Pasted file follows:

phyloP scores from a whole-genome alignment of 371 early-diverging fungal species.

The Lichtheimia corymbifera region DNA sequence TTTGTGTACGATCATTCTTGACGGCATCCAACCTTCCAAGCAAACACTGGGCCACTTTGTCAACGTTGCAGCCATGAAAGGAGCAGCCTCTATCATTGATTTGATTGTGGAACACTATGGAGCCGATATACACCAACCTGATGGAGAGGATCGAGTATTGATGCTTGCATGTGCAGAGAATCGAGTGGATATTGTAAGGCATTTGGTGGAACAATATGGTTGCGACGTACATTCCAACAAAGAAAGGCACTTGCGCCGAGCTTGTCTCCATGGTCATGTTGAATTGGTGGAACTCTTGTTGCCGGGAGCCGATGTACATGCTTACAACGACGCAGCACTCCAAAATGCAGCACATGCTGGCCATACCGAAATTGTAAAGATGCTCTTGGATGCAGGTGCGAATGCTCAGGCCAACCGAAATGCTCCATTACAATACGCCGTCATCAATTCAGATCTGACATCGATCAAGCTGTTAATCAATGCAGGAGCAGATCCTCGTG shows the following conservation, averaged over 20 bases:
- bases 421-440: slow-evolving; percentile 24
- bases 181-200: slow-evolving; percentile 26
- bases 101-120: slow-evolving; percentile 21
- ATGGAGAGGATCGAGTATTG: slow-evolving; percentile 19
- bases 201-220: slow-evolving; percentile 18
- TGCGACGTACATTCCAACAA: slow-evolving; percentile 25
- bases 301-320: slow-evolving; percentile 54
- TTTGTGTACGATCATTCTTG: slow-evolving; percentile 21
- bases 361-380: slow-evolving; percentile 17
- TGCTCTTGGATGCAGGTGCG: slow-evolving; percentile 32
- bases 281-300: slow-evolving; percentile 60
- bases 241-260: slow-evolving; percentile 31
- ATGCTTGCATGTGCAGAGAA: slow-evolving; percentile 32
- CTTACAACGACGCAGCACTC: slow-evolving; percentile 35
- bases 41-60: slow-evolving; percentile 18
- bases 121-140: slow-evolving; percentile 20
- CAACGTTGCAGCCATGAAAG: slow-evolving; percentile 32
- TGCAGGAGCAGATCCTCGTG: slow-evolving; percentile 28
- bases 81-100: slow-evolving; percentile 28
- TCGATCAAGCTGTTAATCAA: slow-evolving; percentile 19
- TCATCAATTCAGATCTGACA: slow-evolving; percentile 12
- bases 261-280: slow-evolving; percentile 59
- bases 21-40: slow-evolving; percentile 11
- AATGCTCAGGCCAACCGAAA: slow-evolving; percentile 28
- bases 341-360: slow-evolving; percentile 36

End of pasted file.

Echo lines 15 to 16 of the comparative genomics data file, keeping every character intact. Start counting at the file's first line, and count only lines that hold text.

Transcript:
- ATGCTTGCATGTGCAGAGAA: slow-evolving; percentile 32
- CTTACAACGACGCAGCACTC: slow-evolving; percentile 35